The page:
A British imam who told children martyrdom was better than school has been jailed for supporting the so-called Islamic State (IS).
Kamran Hussain, 40, gave radical sermons at a charity-funded mosque in Tunstall, Stoke-on-Trent.
He preached “hatred and division”, the Old Bailey heard.
He was convicted of two counts of supporting IS and six of encouraging terrorism and jailed for six-and-a-half years.
During the trial jurors heard Hussain was secretly recorded by an undercover officer making a series of radical sermons between June and September last year.
They included one on 2 September 2016 where he talked about martyrdom to a congregation of nine children and 35 adults.
Sarah Whitehouse QC, prosecuting, said: “Mr Hussain told his audience that martyrdom was the supreme success and was greater than any other success, such as school or college.”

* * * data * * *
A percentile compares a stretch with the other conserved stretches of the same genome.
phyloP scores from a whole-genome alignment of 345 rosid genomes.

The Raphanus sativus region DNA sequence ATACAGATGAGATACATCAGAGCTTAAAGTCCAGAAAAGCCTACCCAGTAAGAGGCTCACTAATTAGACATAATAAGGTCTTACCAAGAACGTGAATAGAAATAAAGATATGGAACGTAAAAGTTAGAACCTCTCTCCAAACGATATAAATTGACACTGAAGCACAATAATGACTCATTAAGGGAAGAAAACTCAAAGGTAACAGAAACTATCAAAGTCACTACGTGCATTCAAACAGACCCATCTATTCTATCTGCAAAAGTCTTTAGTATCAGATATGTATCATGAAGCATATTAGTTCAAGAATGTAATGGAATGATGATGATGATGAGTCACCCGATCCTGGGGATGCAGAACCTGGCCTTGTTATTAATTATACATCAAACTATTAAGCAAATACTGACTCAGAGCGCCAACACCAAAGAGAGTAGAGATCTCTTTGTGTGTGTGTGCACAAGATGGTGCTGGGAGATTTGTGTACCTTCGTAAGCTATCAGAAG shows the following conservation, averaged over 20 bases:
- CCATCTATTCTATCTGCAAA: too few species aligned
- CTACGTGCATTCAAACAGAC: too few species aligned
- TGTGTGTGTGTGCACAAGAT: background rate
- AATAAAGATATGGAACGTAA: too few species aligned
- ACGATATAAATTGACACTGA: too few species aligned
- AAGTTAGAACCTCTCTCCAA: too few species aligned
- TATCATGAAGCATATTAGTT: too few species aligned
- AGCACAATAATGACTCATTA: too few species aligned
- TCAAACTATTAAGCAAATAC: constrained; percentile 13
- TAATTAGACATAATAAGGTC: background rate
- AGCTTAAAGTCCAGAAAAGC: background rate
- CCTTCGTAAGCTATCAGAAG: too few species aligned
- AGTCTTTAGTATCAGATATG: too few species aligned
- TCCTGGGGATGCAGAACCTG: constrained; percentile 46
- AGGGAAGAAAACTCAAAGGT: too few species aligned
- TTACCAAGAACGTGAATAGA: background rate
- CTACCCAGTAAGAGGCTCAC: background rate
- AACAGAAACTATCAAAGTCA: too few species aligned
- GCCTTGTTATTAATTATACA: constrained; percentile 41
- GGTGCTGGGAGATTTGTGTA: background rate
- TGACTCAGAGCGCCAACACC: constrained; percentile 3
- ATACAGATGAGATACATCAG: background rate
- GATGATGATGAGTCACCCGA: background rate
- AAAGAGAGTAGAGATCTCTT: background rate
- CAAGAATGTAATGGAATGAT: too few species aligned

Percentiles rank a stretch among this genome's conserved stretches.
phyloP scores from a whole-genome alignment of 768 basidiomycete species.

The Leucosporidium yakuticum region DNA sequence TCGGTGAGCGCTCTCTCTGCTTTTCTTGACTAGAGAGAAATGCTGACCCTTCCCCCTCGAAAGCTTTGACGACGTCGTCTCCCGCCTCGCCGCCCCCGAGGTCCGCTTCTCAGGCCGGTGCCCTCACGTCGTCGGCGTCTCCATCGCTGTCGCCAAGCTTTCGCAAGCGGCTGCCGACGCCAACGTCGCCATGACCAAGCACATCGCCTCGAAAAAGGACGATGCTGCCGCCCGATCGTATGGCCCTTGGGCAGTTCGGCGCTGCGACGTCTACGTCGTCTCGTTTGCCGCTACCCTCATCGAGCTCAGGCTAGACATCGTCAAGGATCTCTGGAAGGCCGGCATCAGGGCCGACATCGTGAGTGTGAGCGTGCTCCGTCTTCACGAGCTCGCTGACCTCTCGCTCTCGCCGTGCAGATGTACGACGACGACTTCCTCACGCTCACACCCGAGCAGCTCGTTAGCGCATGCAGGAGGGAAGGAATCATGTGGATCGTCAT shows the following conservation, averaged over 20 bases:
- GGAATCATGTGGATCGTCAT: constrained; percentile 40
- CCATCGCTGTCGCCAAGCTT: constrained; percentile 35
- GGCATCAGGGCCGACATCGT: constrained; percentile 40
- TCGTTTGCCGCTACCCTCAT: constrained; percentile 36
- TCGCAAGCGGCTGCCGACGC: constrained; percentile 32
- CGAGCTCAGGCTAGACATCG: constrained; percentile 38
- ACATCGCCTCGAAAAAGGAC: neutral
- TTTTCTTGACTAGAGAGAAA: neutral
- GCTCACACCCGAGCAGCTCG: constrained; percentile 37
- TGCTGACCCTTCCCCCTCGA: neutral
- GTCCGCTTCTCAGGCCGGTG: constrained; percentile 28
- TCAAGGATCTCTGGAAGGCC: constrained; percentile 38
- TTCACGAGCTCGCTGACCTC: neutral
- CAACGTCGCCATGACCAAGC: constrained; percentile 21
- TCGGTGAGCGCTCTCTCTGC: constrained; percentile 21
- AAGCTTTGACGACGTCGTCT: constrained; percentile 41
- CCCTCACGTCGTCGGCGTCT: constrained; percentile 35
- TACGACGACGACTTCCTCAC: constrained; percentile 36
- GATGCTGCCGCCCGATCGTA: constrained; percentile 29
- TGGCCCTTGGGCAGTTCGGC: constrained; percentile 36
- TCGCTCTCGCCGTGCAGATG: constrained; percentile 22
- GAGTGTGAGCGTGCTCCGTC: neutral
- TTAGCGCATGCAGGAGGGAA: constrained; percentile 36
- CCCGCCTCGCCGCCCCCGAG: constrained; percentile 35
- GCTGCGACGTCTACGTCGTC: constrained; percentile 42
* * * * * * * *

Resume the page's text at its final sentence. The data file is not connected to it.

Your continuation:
Following his arrest, Hussain said the ability to discuss “difficult concepts in a challenging world” was an essential part of religion and claimed he was exercising his right to freedom of speech.
Sentencing Hussain, of Tunstall, Judge Rebecca Poulet QC said he had preached “hatred and division”.
She said his encouragement of terrorism and support for IS was “calculated and intentional” at a time of “terrible terrorist incidents”.
“In my judgment these sermons represented serious and persistent, although frequently indirect, encouragement to acts of terrorism,” she said.
The court heard there was no evidence anyone had in fact been encouraged to commit terrorism as a result of his sermons.